John Hardy of University College London, questioned whether these mice would be useful to study Alzheimer’s disease. “I think these mice panels will be valuable for dissecting pathways that influence biological processes. I do not think they will be directly useful for helping understand Alzheimer genetics because they do not develop memory loss for the same reason that humans with AD develop memory problems—namely loss of neurons initially in the hippocampus,” he wrote to Alzforum. Howell said that while that might be true, these models can be bred with strains that express AD risk genes and that there are naturally occurring variants within the mouse genome that modify AD genes such as TREM2 and Bin1. Mouse model have been widely used to study AD pathology even in the absence of frank neuronal loss.
Kaczorowski plans to combine systems-genetics approaches using the BXD panel with proteomic and other “omic” studies to create network models to better understand and predict memory decline. Kaczorowski and Neuner have already crossed BXD mice with the 5xFAD mouse model of AD in order to identify genetic variants and downstream neuronal mechanisms that mediate individual differences in risk or resilience to AD. They currently have 27 AD x BXD strains and corresponding non-transgenic controls.
Howell plans to use other panels of mice called Collaborative Cross (CC) and Diversity Outbred (DO) to study how genetic variants alter pathology in AD. These mice were developed by a consortium that included JAX scientists. The CC panel are inbred derivatives of an eight-way cross made using different JAX mice, including three strains derived from wild-type mice. To derive DO mice, the researchers outbred the CC mice again. “This gives us hundreds of mice that are genetically unique and provides the levels of genetic diversity present in human GWAS, but without the complicating effects of rare genetic variants and population structure,” said Howell (see JAX site for further information).
Howell first generated a panel of genetically diverse AD models by crossing the APP/PS1 transgenic mice to the founder strains of the CC and DO, and found a range of variable AD phenotypes. He will map genetic changes that associate with that variation using the CC and DO lines. He also plans to use this approach to identify genetic variants that influence late-onset AD genes such as ApoE, TREM2, and other GWAS hits. “The power is that we can do these studies in strains that allow individual genetic variations to be readily identified,” said Howell. The mice can also be used to model the effects of the environment, something that is different for every person included in a GWAS analysis (see Nov 2015 news).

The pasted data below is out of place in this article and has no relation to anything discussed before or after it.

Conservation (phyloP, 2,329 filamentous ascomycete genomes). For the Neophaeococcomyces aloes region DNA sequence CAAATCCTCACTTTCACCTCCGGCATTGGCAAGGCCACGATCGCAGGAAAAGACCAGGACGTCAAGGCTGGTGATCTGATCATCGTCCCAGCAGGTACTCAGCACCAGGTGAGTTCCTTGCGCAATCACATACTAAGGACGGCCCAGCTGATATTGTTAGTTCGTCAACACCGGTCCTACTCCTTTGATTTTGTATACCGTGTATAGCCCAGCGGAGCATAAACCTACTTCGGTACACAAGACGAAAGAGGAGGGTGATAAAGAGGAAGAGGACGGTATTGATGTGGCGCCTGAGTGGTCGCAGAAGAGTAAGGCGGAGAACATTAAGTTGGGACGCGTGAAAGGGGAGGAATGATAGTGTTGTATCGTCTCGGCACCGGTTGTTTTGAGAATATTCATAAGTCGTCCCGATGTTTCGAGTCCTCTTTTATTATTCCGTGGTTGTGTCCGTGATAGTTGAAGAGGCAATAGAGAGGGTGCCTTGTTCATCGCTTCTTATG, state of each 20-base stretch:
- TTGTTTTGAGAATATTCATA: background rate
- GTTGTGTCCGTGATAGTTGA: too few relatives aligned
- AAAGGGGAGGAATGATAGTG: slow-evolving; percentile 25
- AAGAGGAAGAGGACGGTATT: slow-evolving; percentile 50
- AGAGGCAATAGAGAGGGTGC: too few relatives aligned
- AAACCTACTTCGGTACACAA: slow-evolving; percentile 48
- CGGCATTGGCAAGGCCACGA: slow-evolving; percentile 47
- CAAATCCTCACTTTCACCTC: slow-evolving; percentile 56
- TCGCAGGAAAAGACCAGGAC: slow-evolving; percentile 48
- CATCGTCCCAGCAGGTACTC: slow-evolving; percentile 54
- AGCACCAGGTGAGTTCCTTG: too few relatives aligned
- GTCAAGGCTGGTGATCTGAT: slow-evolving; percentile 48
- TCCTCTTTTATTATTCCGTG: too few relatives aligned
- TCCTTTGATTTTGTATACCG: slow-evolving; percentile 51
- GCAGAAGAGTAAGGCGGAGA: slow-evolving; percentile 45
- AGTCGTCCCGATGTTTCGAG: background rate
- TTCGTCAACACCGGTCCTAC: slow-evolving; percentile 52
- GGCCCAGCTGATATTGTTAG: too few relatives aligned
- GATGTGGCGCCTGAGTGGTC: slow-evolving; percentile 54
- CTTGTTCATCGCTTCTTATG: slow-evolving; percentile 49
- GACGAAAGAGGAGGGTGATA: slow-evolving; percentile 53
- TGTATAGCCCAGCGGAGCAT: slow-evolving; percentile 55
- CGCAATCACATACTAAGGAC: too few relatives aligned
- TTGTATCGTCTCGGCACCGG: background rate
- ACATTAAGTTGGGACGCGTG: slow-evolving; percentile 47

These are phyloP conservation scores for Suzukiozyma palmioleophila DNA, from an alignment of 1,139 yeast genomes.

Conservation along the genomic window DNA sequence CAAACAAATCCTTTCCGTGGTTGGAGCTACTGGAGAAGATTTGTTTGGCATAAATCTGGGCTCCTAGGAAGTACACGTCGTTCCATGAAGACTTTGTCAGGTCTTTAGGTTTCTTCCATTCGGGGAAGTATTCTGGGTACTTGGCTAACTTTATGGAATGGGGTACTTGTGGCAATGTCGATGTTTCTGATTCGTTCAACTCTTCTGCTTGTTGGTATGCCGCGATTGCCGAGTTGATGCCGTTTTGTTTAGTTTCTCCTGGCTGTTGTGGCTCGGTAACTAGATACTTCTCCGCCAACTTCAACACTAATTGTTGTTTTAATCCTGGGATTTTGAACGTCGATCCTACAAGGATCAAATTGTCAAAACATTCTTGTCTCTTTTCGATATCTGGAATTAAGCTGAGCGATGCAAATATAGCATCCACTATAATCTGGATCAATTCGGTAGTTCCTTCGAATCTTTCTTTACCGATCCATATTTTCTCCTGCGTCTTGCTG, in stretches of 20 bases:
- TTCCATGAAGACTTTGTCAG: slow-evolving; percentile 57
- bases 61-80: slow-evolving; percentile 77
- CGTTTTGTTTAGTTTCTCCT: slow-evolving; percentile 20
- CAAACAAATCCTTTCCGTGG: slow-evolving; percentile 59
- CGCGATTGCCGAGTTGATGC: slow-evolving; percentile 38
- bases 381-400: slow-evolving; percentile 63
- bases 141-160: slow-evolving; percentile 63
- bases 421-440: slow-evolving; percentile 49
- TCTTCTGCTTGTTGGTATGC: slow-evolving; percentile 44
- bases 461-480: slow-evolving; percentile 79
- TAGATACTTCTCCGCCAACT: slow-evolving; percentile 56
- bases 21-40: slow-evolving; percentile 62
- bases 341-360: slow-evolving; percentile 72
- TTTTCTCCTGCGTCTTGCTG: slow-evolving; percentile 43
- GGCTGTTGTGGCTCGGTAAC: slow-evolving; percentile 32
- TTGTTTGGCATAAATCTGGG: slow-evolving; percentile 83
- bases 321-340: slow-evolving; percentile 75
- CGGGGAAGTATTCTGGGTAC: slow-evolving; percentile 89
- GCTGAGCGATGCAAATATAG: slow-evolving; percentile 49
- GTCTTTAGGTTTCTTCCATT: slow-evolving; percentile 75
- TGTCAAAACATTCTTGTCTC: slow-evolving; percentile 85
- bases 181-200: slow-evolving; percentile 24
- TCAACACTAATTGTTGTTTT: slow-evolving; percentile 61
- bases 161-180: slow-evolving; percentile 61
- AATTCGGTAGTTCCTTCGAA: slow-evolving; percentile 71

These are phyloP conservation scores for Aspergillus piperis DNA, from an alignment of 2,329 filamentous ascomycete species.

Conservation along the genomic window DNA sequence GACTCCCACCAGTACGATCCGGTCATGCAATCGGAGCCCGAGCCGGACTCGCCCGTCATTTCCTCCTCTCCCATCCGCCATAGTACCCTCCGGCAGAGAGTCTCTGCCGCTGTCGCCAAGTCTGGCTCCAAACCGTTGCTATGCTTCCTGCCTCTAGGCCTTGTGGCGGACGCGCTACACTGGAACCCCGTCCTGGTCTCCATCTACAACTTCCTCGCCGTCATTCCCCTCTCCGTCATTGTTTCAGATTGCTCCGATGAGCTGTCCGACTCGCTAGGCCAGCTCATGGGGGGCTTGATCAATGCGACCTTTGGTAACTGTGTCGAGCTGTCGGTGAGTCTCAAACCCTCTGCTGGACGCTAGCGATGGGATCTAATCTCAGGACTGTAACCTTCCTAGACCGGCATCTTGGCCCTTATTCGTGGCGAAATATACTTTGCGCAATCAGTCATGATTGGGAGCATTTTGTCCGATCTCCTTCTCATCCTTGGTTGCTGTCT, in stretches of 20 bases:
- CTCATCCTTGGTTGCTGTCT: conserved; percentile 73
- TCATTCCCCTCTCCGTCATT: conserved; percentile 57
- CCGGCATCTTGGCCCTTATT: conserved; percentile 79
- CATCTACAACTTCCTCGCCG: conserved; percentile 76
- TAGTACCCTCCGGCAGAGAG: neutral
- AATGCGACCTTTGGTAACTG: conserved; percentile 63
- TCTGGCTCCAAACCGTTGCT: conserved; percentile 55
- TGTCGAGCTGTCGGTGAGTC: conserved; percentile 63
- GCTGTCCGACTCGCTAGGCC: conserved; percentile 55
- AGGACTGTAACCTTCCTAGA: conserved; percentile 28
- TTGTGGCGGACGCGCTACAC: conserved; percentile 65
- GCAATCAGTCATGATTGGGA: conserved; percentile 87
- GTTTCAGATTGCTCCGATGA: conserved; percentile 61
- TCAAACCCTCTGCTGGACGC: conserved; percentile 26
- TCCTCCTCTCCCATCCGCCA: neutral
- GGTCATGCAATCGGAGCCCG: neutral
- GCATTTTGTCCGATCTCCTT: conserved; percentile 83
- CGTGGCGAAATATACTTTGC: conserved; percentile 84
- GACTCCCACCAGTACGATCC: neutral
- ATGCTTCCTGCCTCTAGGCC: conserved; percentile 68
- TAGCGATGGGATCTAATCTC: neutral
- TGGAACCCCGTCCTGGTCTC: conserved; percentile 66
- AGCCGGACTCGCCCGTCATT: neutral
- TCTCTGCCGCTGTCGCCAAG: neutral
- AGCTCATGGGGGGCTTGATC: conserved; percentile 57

These studies would be difficult to do in a human population. “With the DO panel we can find multiple genetic factors that mimic the complex genetics of human AD,” said Howell. These resources can be used to understand the relevance of GWAS hits to each other, or to identify protective alleles in an unbiased way. “In general, protective alleles are missed by using human GWAS,” said Howell. For example, GWAS missed the protective A673T APP mutation uncovered by whole-genome sequencing (see Jul 2012 news).—Tom Fagan
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Research Models Citations
- Koutnikova H, Laakso M, Lu L, Combe R, Paananen J, Kuulasmaa T, Kuusisto J, Häring HU, Hansen T, Pedersen O, Smith U, Hanefeld M, Williams RW, Auwerx J. Identification of the UBP1 locus as a critical blood pressure determinant using a combination of mouse and human genetics. PLoS Genet. 2009 Aug;5(8):e1000591. Epub 2009 Aug 7 PubMed.
- Andreux PA, Williams EG, Koutnikova H, Houtkooper RH, Champy MF, Henry H, Schoonjans K, Williams RW, Auwerx J. Systems genetics of metabolism: the use of the BXD murine reference panel for multiscalar integration of traits. Cell. 2012 Sep 14;150(6):1287-99. Epub 2012 Aug 30 PubMed.
- Houtkooper RH, Mouchiroud L, Ryu D, Moullan N, Katsyuba E, Knott G, Williams RW, Auwerx J. Mitonuclear protein imbalance as a conserved longevity mechanism. Nature. 2013 May 23;497(7450):451-7. PubMed.
- Wu Y, Williams EG, Dubuis S, Mottis A, Jovaisaite V, Houten SM, Argmann CA, Faridi P, Wolski W, Kutalik Z, Zamboni N, Auwerx J, Aebersold R. Multilayered genetic and omics dissection of mitochondrial activity in a mouse reference population. Cell. 2014 Sep 11;158(6):1415-30. PubMed.
- Liang WS, Reiman EM, Valla J, Dunckley T, Beach TG, Grover A, Niedzielko TL, Schneider LE, Mastroeni D, Caselli R, Kukull W, Morris JC, Hulette CM, Schmechel D, Rogers J, Stephan DA. Alzheimer's disease is associated with reduced expression of energy metabolism genes in posterior cingulate neurons. Proc Natl Acad Sci U S A. 2008 Mar 18;105(11):4441-6. Epub 2008 Mar 10 PubMed.
- Filimonenko M, Stuffers S, Raiborg C, Yamamoto A, Malerød L, Fisher EM, Isaacs A, Brech A, Stenmark H, Simonsen A. Functional multivesicular bodies are required for autophagic clearance of protein aggregates associated with neurodegenerative disease. J Cell Biol. 2007 Nov 5;179(3):485-500. PubMed.